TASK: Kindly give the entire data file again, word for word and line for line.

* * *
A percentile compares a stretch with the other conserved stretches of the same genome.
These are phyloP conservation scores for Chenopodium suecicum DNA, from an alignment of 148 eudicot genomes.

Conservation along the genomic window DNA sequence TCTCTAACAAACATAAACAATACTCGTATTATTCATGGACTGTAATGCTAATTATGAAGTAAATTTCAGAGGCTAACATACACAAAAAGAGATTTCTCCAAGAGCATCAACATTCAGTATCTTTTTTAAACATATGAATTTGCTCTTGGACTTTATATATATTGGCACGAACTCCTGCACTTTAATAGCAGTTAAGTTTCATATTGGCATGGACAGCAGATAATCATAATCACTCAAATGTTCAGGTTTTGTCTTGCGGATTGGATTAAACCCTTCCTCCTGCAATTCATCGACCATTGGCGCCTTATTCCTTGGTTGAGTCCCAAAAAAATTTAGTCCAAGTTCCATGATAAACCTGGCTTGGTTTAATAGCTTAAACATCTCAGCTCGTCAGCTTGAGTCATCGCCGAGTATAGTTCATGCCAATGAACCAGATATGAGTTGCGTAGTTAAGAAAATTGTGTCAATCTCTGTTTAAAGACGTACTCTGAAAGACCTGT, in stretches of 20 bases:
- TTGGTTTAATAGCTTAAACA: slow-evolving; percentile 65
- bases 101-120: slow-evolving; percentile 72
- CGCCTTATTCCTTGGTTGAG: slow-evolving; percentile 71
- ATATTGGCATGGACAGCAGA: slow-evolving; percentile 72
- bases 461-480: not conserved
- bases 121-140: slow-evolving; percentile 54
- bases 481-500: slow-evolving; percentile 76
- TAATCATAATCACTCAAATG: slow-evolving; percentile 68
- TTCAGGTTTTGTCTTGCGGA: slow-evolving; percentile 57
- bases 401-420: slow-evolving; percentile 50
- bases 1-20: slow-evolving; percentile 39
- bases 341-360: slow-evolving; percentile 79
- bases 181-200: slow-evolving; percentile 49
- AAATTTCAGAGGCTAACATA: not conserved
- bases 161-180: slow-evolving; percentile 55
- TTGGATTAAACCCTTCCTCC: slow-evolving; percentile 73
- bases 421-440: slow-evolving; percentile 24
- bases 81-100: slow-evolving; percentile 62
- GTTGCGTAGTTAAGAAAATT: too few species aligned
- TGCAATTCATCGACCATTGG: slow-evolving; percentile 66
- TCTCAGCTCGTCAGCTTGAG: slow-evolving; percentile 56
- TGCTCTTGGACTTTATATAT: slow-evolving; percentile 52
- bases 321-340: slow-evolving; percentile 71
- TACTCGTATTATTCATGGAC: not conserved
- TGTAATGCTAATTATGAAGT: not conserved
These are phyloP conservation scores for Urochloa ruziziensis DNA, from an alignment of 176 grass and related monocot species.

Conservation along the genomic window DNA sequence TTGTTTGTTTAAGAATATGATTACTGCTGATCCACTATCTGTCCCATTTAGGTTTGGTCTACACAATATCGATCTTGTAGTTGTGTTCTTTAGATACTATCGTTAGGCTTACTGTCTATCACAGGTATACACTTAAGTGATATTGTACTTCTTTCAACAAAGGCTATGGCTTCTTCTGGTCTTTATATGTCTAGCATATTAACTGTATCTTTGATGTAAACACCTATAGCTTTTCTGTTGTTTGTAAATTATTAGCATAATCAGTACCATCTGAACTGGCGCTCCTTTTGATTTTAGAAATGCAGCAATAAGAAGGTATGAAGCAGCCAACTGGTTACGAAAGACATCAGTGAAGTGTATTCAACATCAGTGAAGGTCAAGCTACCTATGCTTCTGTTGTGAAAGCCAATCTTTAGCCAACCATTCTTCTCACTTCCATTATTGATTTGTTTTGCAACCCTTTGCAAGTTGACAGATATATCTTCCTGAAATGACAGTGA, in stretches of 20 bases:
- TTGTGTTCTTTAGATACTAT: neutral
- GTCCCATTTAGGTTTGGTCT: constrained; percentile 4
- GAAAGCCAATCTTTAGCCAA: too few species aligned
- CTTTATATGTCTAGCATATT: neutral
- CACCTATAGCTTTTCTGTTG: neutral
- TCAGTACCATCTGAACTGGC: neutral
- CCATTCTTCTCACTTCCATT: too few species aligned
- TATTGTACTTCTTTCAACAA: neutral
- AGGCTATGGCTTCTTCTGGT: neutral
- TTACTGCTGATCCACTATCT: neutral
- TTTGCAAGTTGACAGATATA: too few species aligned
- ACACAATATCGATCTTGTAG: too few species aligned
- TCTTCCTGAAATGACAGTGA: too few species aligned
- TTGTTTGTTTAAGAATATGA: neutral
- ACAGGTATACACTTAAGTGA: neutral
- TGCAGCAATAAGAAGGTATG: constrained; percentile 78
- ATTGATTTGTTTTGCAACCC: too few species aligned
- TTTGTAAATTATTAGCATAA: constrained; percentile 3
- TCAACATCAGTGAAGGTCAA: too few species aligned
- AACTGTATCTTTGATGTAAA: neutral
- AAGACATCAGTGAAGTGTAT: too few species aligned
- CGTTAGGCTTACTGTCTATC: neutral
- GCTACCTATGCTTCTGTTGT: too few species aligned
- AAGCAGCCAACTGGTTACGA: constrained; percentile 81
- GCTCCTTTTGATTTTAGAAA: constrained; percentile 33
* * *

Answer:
A percentile compares a stretch with the other conserved stretches of the same genome.
These are phyloP conservation scores for Chenopodium suecicum DNA, from an alignment of 148 eudicot genomes.

Conservation along the genomic window DNA sequence TCTCTAACAAACATAAACAATACTCGTATTATTCATGGACTGTAATGCTAATTATGAAGTAAATTTCAGAGGCTAACATACACAAAAAGAGATTTCTCCAAGAGCATCAACATTCAGTATCTTTTTTAAACATATGAATTTGCTCTTGGACTTTATATATATTGGCACGAACTCCTGCACTTTAATAGCAGTTAAGTTTCATATTGGCATGGACAGCAGATAATCATAATCACTCAAATGTTCAGGTTTTGTCTTGCGGATTGGATTAAACCCTTCCTCCTGCAATTCATCGACCATTGGCGCCTTATTCCTTGGTTGAGTCCCAAAAAAATTTAGTCCAAGTTCCATGATAAACCTGGCTTGGTTTAATAGCTTAAACATCTCAGCTCGTCAGCTTGAGTCATCGCCGAGTATAGTTCATGCCAATGAACCAGATATGAGTTGCGTAGTTAAGAAAATTGTGTCAATCTCTGTTTAAAGACGTACTCTGAAAGACCTGT, in stretches of 20 bases:
- TTGGTTTAATAGCTTAAACA: slow-evolving; percentile 65
- bases 101-120: slow-evolving; percentile 72
- CGCCTTATTCCTTGGTTGAG: slow-evolving; percentile 71
- ATATTGGCATGGACAGCAGA: slow-evolving; percentile 72
- bases 461-480: not conserved
- bases 121-140: slow-evolving; percentile 54
- bases 481-500: slow-evolving; percentile 76
- TAATCATAATCACTCAAATG: slow-evolving; percentile 68
- TTCAGGTTTTGTCTTGCGGA: slow-evolving; percentile 57
- bases 401-420: slow-evolving; percentile 50
- bases 1-20: slow-evolving; percentile 39
- bases 341-360: slow-evolving; percentile 79
- bases 181-200: slow-evolving; percentile 49
- AAATTTCAGAGGCTAACATA: not conserved
- bases 161-180: slow-evolving; percentile 55
- TTGGATTAAACCCTTCCTCC: slow-evolving; percentile 73
- bases 421-440: slow-evolving; percentile 24
- bases 81-100: slow-evolving; percentile 62
- GTTGCGTAGTTAAGAAAATT: too few species aligned
- TGCAATTCATCGACCATTGG: slow-evolving; percentile 66
- TCTCAGCTCGTCAGCTTGAG: slow-evolving; percentile 56
- TGCTCTTGGACTTTATATAT: slow-evolving; percentile 52
- bases 321-340: slow-evolving; percentile 71
- TACTCGTATTATTCATGGAC: not conserved
- TGTAATGCTAATTATGAAGT: not conserved
These are phyloP conservation scores for Urochloa ruziziensis DNA, from an alignment of 176 grass and related monocot species.

Conservation along the genomic window DNA sequence TTGTTTGTTTAAGAATATGATTACTGCTGATCCACTATCTGTCCCATTTAGGTTTGGTCTACACAATATCGATCTTGTAGTTGTGTTCTTTAGATACTATCGTTAGGCTTACTGTCTATCACAGGTATACACTTAAGTGATATTGTACTTCTTTCAACAAAGGCTATGGCTTCTTCTGGTCTTTATATGTCTAGCATATTAACTGTATCTTTGATGTAAACACCTATAGCTTTTCTGTTGTTTGTAAATTATTAGCATAATCAGTACCATCTGAACTGGCGCTCCTTTTGATTTTAGAAATGCAGCAATAAGAAGGTATGAAGCAGCCAACTGGTTACGAAAGACATCAGTGAAGTGTATTCAACATCAGTGAAGGTCAAGCTACCTATGCTTCTGTTGTGAAAGCCAATCTTTAGCCAACCATTCTTCTCACTTCCATTATTGATTTGTTTTGCAACCCTTTGCAAGTTGACAGATATATCTTCCTGAAATGACAGTGA, in stretches of 20 bases:
- TTGTGTTCTTTAGATACTAT: neutral
- GTCCCATTTAGGTTTGGTCT: constrained; percentile 4
- GAAAGCCAATCTTTAGCCAA: too few species aligned
- CTTTATATGTCTAGCATATT: neutral
- CACCTATAGCTTTTCTGTTG: neutral
- TCAGTACCATCTGAACTGGC: neutral
- CCATTCTTCTCACTTCCATT: too few species aligned
- TATTGTACTTCTTTCAACAA: neutral
- AGGCTATGGCTTCTTCTGGT: neutral
- TTACTGCTGATCCACTATCT: neutral
- TTTGCAAGTTGACAGATATA: too few species aligned
- ACACAATATCGATCTTGTAG: too few species aligned
- TCTTCCTGAAATGACAGTGA: too few species aligned
- TTGTTTGTTTAAGAATATGA: neutral
- ACAGGTATACACTTAAGTGA: neutral
- TGCAGCAATAAGAAGGTATG: constrained; percentile 78
- ATTGATTTGTTTTGCAACCC: too few species aligned
- TTTGTAAATTATTAGCATAA: constrained; percentile 3
- TCAACATCAGTGAAGGTCAA: too few species aligned
- AACTGTATCTTTGATGTAAA: neutral
- AAGACATCAGTGAAGTGTAT: too few species aligned
- CGTTAGGCTTACTGTCTATC: neutral
- GCTACCTATGCTTCTGTTGT: too few species aligned
- AAGCAGCCAACTGGTTACGA: constrained; percentile 81
- GCTCCTTTTGATTTTAGAAA: constrained; percentile 33